South Africa vs Canada : South Africa can all-but confirm their place in the quarter-finals of the Rugby World Cup with a bonus-point win over Canada on Tuesday morning.
The Springboks take on the Canadians in Kobe, just four days after beating Italy 49-3 on Italy.
Unsurprisingly, head coach Rassie Erasmus has rung the changes for the clash, making 13 in total as he looks to keep his side fresh for the knockout stages.
Damian Willemse will notably fill in at full-back, less than a week after arriving in Japan as a late injury replacement for Jesse Kriel.
Meanwhile, Canada full-back Andrew Coe, their only player to have scored a try in Japan, will make his first World Cup start. The 23-year-old scored after coming on for the last 18 minutes of the 48-7 defeat by Italy.
Can I stream it?
You can live stream the match via the ITV Hub on your smartphone, tablet or laptop. Alternatively, ITV4 will be providing coverage.
What time does it start?
South Africa vs Canada kicks off at 7.15pm Japan Standard Time, which is 11.15am BST, on Tuesday 8 October.
South Africa XV: Willemse, Gelant, De Allende, Steyn, Nkosi; Jantjies, Reinach; T Du Toit, Brits, Koch, Snyman, Mostert, Kolisi (capt), Smith, Louw.
Canada XV: Coe; Hassler, Trainor, Hearn, Van der Merwe; Nelson, Mack; Buydens, Quattrin, Ilnicki, Olmstead, Baillie, Rumball, Heaton, Ardron (capt).
SuperSport is the South African broadcaster for the Rugby World Cup, while TSN have the Canadian rights.While Canada has faced New Zealand in three of the last five Rugby World Cups, they’ve faced South Africa only once in the quadrennial tournament, in a game still known as the Battle of Boet Eramus, in Port Elizabeth, South Africa, in 1995.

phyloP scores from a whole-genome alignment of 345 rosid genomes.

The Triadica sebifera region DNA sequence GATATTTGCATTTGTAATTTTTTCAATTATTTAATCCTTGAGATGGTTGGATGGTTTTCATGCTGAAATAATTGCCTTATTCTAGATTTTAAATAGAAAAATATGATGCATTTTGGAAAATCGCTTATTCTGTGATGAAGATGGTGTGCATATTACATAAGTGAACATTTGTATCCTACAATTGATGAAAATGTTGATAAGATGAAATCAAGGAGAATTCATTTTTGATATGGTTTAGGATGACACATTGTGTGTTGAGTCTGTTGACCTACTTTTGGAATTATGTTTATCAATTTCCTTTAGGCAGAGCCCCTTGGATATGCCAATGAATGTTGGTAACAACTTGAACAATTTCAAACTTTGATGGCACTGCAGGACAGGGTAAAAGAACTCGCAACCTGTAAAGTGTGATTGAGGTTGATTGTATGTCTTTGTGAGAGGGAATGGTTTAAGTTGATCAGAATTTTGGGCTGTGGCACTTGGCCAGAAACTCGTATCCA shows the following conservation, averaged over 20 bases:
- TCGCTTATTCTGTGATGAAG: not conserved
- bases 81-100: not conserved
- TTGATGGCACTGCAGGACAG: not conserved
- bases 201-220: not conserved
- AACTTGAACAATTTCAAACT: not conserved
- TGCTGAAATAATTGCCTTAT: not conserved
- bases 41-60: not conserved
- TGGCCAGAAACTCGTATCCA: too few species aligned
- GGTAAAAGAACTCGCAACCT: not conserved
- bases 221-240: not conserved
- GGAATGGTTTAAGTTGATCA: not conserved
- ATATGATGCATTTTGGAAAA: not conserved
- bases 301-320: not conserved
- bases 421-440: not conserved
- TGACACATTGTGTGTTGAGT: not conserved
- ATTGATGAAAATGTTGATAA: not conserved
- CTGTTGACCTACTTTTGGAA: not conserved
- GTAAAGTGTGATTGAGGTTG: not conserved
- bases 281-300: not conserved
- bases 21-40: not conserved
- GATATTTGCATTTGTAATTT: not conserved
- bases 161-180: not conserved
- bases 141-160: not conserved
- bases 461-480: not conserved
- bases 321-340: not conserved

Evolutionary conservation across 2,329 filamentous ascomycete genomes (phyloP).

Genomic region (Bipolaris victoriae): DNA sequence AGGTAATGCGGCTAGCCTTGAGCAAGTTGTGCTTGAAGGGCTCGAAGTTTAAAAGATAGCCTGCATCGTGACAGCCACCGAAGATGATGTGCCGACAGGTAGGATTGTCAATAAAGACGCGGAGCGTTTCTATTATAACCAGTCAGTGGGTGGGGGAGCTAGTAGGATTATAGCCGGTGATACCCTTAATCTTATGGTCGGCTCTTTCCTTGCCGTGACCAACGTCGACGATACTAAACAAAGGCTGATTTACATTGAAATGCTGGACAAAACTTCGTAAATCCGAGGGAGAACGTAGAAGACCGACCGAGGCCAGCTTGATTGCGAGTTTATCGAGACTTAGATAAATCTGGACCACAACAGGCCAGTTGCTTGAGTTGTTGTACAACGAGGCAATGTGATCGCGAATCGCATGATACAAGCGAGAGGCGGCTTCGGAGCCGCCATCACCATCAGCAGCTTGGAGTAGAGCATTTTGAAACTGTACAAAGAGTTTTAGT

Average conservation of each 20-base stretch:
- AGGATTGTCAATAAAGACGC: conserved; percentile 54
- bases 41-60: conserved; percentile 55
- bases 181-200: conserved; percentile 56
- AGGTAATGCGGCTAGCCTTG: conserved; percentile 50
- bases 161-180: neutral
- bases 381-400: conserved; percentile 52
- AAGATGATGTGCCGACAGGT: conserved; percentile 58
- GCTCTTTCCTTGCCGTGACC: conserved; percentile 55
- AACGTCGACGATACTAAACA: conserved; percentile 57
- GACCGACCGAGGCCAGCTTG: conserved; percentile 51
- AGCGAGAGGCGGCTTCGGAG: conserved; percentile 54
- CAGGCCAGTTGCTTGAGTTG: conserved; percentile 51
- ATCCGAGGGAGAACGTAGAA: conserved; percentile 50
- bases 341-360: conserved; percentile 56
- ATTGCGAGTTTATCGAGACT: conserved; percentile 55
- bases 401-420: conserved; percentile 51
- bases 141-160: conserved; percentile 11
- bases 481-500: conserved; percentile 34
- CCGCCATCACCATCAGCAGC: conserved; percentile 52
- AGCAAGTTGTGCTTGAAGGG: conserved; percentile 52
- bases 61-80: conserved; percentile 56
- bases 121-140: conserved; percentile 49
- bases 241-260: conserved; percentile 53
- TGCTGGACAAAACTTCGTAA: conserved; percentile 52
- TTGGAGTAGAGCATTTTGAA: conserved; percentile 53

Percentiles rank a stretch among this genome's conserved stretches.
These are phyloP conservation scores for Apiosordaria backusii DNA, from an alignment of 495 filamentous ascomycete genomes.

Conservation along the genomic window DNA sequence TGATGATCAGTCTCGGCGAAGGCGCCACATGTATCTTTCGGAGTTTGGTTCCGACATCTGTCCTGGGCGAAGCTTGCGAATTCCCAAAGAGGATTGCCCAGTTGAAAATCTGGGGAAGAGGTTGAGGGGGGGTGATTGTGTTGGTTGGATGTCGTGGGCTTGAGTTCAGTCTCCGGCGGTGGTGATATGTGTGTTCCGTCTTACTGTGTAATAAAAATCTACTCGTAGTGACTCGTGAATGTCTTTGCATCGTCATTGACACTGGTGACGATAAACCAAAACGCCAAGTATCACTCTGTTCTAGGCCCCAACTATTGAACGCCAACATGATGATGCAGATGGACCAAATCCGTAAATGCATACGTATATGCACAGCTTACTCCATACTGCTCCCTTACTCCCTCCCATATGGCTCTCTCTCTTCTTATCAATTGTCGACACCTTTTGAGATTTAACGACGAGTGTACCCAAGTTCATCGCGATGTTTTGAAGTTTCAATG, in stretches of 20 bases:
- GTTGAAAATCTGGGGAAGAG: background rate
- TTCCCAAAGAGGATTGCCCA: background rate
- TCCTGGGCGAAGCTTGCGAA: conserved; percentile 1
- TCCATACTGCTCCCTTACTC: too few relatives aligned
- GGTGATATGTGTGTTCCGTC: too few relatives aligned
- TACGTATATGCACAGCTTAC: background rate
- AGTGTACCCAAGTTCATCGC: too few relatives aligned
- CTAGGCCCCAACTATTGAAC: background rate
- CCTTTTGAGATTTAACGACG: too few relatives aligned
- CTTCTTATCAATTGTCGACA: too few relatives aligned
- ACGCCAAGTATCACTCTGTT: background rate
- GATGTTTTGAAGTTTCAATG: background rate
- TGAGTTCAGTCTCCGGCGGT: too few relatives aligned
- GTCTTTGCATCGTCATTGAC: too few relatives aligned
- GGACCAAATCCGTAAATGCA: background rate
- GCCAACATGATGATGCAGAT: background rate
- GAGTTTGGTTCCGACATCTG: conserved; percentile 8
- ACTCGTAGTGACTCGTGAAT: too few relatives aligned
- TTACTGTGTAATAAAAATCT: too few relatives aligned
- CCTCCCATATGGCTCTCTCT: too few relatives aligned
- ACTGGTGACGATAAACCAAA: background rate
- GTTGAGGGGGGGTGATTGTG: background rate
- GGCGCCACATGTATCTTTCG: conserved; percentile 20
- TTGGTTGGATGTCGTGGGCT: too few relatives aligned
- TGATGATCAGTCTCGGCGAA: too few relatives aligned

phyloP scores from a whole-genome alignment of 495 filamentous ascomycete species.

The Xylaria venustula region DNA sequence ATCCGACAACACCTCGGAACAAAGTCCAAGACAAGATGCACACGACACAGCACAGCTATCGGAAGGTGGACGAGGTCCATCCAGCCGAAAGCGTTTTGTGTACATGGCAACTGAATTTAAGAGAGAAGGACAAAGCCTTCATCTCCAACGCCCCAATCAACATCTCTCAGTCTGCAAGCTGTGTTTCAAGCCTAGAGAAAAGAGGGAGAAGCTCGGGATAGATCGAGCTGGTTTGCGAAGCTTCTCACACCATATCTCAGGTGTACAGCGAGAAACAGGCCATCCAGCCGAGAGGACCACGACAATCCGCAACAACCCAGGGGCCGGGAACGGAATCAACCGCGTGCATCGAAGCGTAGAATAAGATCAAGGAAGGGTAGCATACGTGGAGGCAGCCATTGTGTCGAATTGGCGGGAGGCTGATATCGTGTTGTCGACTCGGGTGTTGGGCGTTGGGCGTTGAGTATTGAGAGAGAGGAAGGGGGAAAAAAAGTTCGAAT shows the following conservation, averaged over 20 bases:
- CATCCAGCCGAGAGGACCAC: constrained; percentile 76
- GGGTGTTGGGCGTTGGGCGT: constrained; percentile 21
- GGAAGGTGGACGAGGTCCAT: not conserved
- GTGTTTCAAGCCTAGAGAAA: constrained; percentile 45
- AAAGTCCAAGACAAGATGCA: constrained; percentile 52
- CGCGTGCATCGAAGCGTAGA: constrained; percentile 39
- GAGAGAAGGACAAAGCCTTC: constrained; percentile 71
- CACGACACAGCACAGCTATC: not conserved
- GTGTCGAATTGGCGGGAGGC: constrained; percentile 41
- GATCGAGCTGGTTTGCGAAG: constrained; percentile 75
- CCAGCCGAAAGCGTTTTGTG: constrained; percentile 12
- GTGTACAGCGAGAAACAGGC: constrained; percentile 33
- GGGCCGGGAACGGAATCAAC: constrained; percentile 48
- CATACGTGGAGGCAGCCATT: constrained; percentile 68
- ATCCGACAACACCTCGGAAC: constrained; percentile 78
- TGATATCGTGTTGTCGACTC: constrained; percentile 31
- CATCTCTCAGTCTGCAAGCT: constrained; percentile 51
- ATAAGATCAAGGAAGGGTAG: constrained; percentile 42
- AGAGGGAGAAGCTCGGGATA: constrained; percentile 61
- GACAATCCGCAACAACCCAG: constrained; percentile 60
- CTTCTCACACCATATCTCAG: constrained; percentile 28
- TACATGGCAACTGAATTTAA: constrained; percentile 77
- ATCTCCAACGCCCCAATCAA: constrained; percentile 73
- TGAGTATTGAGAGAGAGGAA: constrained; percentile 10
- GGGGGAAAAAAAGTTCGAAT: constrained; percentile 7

They also faced each other in a June tour match in 2000, the Springboks winning 51-18. On Tuesday (3:15 a.m. PDT, TSN) at the 2019 Rugby World Cup in Japan, the Canadians and South Africans will do battle for just the third time in their respective rugby histories.
The 1995 game lives somewhat in infamy because of a full-on brawl which led to multiple suspensions on both teams, opening the door for the South Africans to call up Chester Williams, the winger who went on to capture the imagination of a country that was trying to unify itself after four decades of racist rule.
The South Africans went on to win the tournament and Williams’ role as the lone player of colour on the team is now legendary. Even non-rugby fans may know the story through the 1995 film Invictus, which profiled the efforts of president Nelson Mandel to unify his country behind the national rugby team.
South Africa have long been a rugby power. After the end of apartheid, global rugby’s leadership saw an obvious chance to have their sport play a role in helping South Africa move into a new era; they also, of course, saw a chance to hit a home run in terms of fan interest.